Any manufacturer who wants to legally market their medical device in the US intended for human use has to get FDA approval. Any class I, II, or III devices, which is not exempt and does not require premarket approval must fulfill the requirements of a 510(k) of the FD&C Act. A 510(k) is a premarket submission to demonstrate the device to be marketed is safe and effective and is substantially equivalent to an already legally marketed device that is not subject to PMA. The legally marketed device used for equivalence is called the “predicate”. The predicate cannot be in violation of the FD&C Act. Once the FDA approves the device, the applicant receives a letter declaring SE (substantial equivalence), until then the device cannot be sold or marketed.

SE means the new device is as safe and effective as the predicate and must encompass the following:

  • Same intended use
  • Same technological characteristics
  • Same intended use but different technological characteristics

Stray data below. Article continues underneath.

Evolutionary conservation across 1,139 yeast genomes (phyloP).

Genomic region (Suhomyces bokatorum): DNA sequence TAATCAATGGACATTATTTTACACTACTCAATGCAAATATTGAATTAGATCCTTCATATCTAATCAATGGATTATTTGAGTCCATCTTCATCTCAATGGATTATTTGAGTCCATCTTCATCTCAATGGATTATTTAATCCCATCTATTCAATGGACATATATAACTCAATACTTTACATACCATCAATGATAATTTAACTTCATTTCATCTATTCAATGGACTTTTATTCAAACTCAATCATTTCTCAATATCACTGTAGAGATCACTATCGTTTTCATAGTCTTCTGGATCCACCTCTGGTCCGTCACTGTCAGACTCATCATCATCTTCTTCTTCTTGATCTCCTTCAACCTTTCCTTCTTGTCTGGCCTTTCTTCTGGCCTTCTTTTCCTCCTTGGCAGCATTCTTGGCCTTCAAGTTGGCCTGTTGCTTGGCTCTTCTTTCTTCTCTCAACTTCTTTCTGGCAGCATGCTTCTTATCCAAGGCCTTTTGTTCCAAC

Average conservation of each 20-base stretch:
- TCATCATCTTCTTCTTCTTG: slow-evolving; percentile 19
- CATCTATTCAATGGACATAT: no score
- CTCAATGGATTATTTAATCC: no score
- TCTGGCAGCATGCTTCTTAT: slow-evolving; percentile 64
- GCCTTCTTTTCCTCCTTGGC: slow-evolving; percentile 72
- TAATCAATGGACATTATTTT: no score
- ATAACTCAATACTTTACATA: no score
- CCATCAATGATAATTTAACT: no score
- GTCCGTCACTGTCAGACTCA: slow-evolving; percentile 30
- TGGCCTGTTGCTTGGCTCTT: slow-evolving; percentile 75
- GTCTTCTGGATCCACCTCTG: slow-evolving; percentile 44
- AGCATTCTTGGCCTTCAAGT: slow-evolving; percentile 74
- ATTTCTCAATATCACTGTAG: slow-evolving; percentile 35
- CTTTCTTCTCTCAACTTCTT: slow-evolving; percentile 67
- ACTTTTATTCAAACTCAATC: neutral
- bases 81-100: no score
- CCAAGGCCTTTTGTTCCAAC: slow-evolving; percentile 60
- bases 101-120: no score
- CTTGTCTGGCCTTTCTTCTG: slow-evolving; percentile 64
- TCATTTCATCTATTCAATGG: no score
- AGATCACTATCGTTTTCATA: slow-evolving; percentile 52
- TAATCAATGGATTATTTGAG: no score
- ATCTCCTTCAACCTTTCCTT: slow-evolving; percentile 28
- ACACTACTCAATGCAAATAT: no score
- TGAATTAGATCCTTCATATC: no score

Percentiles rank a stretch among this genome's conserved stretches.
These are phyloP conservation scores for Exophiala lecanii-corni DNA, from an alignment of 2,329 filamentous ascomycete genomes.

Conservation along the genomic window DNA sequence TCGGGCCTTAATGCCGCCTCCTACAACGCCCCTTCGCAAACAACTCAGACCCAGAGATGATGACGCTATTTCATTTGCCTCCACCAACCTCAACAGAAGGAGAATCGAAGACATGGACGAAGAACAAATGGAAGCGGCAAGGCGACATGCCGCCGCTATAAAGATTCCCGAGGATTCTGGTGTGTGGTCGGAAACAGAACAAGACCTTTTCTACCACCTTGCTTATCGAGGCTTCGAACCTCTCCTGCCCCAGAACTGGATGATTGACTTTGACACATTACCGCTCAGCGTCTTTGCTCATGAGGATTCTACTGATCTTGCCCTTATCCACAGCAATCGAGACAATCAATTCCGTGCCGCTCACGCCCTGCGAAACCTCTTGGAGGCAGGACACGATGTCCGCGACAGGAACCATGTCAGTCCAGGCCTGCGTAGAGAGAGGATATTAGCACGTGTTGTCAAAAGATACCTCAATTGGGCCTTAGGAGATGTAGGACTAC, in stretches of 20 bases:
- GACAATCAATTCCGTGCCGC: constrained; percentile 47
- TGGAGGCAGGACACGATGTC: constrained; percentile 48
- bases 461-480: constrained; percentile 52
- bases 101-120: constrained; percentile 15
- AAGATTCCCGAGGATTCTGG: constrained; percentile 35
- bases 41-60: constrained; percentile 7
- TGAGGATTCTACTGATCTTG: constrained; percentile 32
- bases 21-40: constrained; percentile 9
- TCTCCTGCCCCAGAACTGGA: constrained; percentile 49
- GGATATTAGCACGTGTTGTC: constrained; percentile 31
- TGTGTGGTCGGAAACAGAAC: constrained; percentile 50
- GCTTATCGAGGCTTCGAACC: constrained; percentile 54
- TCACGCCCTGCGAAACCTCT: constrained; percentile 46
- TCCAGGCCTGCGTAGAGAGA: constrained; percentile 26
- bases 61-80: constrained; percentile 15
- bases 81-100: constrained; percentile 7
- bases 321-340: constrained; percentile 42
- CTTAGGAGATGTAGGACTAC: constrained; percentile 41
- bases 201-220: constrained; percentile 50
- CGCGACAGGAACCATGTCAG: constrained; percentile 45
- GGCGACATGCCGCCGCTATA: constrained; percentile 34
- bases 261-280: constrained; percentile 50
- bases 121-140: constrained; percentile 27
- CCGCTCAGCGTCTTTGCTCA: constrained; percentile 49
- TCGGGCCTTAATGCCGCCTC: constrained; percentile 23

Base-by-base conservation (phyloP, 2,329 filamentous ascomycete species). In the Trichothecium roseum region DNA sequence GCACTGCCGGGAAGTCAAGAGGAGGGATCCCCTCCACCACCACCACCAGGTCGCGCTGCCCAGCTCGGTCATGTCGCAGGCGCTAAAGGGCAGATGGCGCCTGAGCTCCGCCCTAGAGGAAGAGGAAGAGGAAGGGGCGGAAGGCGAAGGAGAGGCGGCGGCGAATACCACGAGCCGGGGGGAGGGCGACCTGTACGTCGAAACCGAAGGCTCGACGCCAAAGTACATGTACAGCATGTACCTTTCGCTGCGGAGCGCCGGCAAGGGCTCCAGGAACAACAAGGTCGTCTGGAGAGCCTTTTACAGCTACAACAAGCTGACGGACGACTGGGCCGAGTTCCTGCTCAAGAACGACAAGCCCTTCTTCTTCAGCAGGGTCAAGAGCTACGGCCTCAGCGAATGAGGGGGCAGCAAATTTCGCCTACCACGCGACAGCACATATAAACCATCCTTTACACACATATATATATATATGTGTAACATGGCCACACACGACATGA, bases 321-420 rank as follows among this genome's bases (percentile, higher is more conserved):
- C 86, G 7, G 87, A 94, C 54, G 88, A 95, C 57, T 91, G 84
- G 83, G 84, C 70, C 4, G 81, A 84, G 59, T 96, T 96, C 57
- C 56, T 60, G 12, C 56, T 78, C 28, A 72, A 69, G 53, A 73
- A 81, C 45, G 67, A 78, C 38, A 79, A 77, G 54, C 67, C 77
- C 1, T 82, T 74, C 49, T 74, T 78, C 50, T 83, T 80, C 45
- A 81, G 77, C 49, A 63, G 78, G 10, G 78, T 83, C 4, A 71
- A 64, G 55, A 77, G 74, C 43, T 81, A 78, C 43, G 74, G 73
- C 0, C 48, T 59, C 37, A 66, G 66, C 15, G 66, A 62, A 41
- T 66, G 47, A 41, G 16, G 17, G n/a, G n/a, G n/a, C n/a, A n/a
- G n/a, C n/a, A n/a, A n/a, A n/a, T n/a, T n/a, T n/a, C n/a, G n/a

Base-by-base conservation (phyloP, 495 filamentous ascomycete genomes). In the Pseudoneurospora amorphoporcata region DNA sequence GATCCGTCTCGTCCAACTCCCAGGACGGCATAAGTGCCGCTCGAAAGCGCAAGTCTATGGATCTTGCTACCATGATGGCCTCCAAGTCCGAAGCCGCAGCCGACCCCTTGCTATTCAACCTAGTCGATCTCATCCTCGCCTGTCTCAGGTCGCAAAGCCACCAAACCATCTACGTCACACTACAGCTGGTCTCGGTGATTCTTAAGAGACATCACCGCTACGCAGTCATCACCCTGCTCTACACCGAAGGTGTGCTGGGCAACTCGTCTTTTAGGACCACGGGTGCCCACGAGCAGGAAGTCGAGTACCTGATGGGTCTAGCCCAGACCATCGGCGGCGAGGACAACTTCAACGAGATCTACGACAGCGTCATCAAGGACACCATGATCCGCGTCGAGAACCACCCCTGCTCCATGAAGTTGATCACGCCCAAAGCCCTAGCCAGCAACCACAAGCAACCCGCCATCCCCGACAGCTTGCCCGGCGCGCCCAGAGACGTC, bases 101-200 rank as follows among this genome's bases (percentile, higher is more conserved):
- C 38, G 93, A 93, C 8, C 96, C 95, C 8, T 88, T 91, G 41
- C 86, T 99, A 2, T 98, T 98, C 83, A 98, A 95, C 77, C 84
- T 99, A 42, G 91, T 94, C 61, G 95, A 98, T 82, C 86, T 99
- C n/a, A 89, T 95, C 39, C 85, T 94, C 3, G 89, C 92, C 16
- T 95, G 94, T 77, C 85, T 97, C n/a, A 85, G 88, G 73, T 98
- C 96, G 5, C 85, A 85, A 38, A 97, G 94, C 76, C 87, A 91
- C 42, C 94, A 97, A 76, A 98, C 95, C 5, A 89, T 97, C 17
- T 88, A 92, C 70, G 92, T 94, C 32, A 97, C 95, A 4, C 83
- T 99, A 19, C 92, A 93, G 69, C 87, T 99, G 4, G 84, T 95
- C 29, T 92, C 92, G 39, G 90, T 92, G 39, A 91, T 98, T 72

• Does not raise new questions of safety and effectiveness

SE does not mean the new devices is identical to the predicate, but rather similar to the intended use, design, energy used or delivered, materials, chemical composition, manufacturing process, performance, safety effectiveness, labeling, biocompatibility, and other characteristics.

SE determination is usually made within 60 days of substantive review of the application. Most of the time, the FDA requires additional information, which adds to the 60-day clock extending it by a maximum of 180 days.

All domestic and foreign manufacturers of a finished device and re-packagers or re-labelers are required to submit 510(k). The holder of a 510(k) must have design control documentation in case of an FDA site inspection. FDA does not perform 510(k) pre-clearance facility inspections. The applicant may market the device immediately after 510(k) clearance or SE is granted. However, the manufacturer should be prepared for an FDA quality system inspection at any time after the 510(k) clearance.